No it can't. Time is totally linear it doesn't circle back around. The old trollies represent a time past. Buses, newspapers, wrist watches, phone booths, public library's, broadcast TV and radio..... all are great things that worked faithfully and near flawlessly... in their time. But it isn't practical or even honest to romanticize sweet old fashioned technologies. Time marches on and so does progress.

No one is emotionally attached to the future... how could they be. But we all develop soft spots in our hearts for the simple old ways. It's only human. Yet the new times and ways will be some future generations old simple ways.

Mass transit and centralized living is an old dream that stemmed from the time of horse drawn carriages with streets and sewers filled with horse manure. It had a brief time in history that many still romantically and emotionally cling to... and there is nothing wrong with that. But that time is passing.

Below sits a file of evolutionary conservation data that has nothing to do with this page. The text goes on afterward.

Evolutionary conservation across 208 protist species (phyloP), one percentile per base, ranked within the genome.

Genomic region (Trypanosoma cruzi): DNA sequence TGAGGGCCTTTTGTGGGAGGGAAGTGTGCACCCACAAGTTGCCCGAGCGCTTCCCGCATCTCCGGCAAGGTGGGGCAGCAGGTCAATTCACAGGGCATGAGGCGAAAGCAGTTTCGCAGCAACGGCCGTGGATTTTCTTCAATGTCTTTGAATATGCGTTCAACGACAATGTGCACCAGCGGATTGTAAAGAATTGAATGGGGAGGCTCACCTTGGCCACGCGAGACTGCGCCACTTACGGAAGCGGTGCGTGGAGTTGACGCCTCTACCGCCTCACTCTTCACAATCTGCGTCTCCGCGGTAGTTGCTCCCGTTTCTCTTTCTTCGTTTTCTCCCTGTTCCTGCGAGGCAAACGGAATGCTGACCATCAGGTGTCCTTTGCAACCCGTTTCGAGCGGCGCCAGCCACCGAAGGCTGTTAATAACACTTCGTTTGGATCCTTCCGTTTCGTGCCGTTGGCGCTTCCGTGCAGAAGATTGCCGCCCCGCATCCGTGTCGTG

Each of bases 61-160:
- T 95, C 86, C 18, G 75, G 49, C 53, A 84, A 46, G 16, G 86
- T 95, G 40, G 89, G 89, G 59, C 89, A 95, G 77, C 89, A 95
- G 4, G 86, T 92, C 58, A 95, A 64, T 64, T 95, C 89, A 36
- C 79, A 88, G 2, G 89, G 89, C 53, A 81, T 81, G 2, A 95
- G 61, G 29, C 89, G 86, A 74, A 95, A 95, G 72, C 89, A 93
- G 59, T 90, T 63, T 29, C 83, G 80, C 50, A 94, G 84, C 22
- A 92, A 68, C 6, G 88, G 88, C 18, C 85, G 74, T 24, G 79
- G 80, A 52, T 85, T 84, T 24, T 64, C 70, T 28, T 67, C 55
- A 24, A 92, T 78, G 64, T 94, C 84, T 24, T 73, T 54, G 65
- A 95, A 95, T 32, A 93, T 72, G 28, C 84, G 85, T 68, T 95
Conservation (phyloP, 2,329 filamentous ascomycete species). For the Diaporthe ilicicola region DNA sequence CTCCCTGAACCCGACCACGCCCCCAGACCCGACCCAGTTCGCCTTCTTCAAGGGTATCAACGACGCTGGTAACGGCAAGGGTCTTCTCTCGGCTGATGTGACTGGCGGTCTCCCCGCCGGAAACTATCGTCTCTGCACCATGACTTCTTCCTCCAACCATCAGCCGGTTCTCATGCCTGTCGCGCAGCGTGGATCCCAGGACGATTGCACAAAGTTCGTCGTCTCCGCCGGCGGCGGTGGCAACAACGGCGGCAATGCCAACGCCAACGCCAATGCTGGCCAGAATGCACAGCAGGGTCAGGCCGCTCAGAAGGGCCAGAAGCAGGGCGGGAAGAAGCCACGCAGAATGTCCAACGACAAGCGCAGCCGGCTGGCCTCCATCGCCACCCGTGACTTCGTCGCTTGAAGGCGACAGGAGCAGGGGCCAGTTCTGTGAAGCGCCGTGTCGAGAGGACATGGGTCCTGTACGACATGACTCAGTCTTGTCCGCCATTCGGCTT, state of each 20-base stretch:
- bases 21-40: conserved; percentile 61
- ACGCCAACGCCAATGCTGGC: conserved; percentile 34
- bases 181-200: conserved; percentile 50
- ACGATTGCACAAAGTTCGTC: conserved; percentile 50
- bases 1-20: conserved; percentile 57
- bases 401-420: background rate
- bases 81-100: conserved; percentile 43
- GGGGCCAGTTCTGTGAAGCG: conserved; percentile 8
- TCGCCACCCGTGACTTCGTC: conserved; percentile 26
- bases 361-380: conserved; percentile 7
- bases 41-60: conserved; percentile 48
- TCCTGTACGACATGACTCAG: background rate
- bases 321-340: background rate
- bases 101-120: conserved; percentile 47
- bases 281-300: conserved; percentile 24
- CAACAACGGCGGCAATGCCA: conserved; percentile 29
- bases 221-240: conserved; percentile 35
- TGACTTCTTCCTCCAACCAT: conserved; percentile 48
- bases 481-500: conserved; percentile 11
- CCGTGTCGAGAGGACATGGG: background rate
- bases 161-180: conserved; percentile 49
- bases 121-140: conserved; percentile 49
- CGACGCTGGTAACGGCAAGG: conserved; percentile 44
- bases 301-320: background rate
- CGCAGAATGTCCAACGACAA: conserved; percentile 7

Like Stephen Hawking is fawn of pointing out: If mankind doesn't learn to travel through space and repopulate other worlds we die out with Earth. Certainly no one thinks we are going to pedal our bicycles or ride our busses into space.

You haven't travelled anywhere to Europe, have you? At least recently?

If you had, you would see that trolley buses have been reborn in modern form in several cities we visited.

Then in Hong Kong the old rattler trolley cars that run on rails are still, well, rattling along as an integral part of the transportation system there.

And if you come to Melbourne, Australia, you will see that trams also are an integral part of the inner city and close suburban transportation system.